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datatime: 2022-11-27 17:39:09 Author:KulBKmtT

Why did he call you?

An interesting story, Sergeant. He bought a painting at an auction at Sotheby's that was billed as being by a late follower of Raphael. Grove was able to prove it as the hand of the master himself, turned around and sold it for thirty million dollars to the Met.

You're right there, said D'Agosta with feeling. "Those who can't do, teach, and those who can't teach, critique."

Grove felt betrayed by God. He became . . . well, you certainly couldn't call him an atheist or an agnostic. Rather, he picked a fight with God. He deliberately embarked on a life of sin and violence against God, which in reality was a life of violence against his own higher self. He became an art critic. Criticism is a profession which allows one a certain license to be vicious outside the bounds of normal civilized behavior. One would never tell another person in private that his painting was a revolting piece of trash, but the critic thinks nothing of making the same pronouncement to the world as if he were performing a high moral duty. There is no profession more ignoble than that of the critic-except perhaps that of the physician presiding at an execution.

Grove felt betrayed by God. He became . . . well, you certainly couldn't call him an atheist or an agnostic. Rather, he picked a fight with God. He deliberately embarked on a life of sin and violence against God, which in reality was a life of violence against his own higher self. He became an art critic. Criticism is a profession which allows one a certain license to be vicious outside the bounds of normal civilized behavior. One would never tell another person in private that his painting was a revolting piece of trash, but the critic thinks nothing of making the same pronouncement to the world as if he were performing a high moral duty. There is no profession more ignoble than that of the critic-except perhaps that of the physician presiding at an execution.

Jeremy Grove and I go way back. We met at Columbia as students many years ago. I went on to the priesthood, and he went to Florence to study art. In those days, we were both-well, I wouldn't call us religious in the usual sense of the word. We were both spirituallyintrigued . We used to argue to all hours of the morning about questions of faith, epistemology, the nature of good and evil, and so forth. I went on to study theology at Mount St. Mary's. We continued our friendship, and a few years later I officiated over Grove's marriage.

Father Cappi laughed. "Very true, Sergeant D'Agosta."

Father Cappi laughed. "Very true, Sergeant D'Agosta."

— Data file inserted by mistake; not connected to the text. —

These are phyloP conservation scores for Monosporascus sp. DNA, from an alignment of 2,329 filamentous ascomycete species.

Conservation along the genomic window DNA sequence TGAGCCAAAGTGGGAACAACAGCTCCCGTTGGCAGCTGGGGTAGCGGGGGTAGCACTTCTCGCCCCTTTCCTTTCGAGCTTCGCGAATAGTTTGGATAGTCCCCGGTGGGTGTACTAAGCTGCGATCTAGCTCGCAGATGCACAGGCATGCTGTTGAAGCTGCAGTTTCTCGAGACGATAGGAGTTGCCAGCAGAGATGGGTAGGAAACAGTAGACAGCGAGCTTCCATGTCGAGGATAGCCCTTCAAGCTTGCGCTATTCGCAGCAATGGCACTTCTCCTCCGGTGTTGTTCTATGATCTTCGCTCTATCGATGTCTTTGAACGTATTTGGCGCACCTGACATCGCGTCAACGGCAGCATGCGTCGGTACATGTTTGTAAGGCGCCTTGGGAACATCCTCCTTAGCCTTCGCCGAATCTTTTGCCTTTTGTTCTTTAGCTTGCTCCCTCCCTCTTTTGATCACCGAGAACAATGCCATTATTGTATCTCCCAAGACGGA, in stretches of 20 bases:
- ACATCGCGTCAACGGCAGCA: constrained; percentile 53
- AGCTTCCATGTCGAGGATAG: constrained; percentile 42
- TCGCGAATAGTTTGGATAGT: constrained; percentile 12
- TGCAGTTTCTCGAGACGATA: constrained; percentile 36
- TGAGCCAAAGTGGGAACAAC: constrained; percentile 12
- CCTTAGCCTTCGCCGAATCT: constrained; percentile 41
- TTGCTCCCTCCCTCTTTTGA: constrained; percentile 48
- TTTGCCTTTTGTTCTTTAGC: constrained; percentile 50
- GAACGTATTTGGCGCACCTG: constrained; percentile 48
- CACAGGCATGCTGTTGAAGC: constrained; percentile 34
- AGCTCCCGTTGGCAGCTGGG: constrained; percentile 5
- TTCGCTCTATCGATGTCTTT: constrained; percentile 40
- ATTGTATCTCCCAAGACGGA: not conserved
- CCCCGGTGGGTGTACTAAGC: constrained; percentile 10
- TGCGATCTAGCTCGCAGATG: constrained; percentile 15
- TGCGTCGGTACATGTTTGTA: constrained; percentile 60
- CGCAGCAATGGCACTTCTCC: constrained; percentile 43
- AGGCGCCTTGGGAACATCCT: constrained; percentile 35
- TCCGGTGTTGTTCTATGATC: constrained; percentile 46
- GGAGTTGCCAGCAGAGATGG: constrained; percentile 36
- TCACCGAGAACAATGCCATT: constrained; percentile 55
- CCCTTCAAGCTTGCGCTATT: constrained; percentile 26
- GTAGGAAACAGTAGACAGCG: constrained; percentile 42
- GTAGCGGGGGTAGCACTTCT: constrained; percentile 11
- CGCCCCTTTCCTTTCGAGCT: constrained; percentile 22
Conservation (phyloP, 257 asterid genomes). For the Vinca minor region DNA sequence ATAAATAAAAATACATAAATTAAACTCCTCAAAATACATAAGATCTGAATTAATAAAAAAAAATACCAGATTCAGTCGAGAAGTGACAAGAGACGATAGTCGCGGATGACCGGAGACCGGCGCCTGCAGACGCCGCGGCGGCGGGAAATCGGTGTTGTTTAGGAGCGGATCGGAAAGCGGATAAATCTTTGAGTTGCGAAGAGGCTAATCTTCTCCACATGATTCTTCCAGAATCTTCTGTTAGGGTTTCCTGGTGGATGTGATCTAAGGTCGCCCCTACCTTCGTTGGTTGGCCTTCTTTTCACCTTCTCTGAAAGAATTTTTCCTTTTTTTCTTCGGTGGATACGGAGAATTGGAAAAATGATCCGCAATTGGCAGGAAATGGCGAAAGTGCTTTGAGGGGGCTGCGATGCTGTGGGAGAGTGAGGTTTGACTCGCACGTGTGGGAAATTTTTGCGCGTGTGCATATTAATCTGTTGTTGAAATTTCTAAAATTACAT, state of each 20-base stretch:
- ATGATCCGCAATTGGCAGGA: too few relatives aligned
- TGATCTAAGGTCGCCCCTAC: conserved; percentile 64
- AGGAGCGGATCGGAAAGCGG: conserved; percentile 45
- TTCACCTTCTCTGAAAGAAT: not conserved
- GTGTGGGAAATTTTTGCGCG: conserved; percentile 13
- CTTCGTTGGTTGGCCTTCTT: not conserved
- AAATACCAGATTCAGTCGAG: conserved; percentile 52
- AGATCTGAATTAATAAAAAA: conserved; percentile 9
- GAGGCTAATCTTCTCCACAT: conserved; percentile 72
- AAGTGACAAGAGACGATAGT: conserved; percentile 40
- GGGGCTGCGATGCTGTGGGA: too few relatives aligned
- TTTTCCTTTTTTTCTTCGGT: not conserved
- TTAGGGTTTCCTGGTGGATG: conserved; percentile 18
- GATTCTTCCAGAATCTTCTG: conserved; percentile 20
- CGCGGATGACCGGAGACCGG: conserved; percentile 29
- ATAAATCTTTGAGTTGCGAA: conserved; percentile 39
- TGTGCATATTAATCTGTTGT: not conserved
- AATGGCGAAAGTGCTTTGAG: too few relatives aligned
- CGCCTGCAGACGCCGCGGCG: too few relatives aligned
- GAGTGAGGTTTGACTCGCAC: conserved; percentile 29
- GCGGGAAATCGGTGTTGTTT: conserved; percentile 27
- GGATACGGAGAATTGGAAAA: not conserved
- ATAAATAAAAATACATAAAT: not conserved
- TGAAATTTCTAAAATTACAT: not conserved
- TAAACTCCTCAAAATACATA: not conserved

Father Cappi laughed. "Very true, Sergeant D'Agosta."

We'll take as little of your time as possible. Perhaps we should begin with the telephone call.

Indeed. Anyway, while living in Florence, Grove had become quite devout. In an intellectual kind of way, as some people do. He loved to engage me in discussion. There is, Mr. Pendergast, such a thing as a Catholic intellectual, and that was Grove.

Pendergast nodded at him to proceed.

I see, Pendergast replied.

I sincerely apologize for this intrusion, said Pendergast.

I see, Pendergast replied.

That's a complicated question requiring a long answer.

D'Agosta mumbled his thanks. For the second time that day, he found himself feeling embarrassed. He would have to talk to Pendergast about sounding off about his abortive writing career.

Grove stayed in Florence and I visited him several times. He was living in a beautiful villa in the hills south of the city.

D'Agosta mumbled his thanks. For the second time that day, he found himself feeling embarrassed. He would have to talk to Pendergast about sounding off about his abortive writing career.

Grove felt betrayed by God. He became . . . well, you certainly couldn't call him an atheist or an agnostic. Rather, he picked a fight with God. He deliberately embarked on a life of sin and violence against God, which in reality was a life of violence against his own higher self. He became an art critic. Criticism is a profession which allows one a certain license to be vicious outside the bounds of normal civilized behavior. One would never tell another person in private that his painting was a revolting piece of trash, but the critic thinks nothing of making the same pronouncement to the world as if he were performing a high moral duty. There is no profession more ignoble than that of the critic-except perhaps that of the physician presiding at an execution.

I'll buy it immediately.

Grove stayed in Florence and I visited him several times. He was living in a beautiful villa in the hills south of the city.

As I told the police, the call came to my home at 3:10 in the morning-the answering machine registered the time-but every year I take a two-week retreat here, and so I wasn't home to receive it. I check my messages upon rising-it's a violation of the rules, but I've got an elderly mother. I immediately headed out to Long Island, but, of course, it was too late.

Indeed. Anyway, while living in Florence, Grove had become quite devout. In an intellectual kind of way, as some people do. He loved to engage me in discussion. There is, Mr. Pendergast, such a thing as a Catholic intellectual, and that was Grove.

Grove stayed in Florence and I visited him several times. He was living in a beautiful villa in the hills south of the city.

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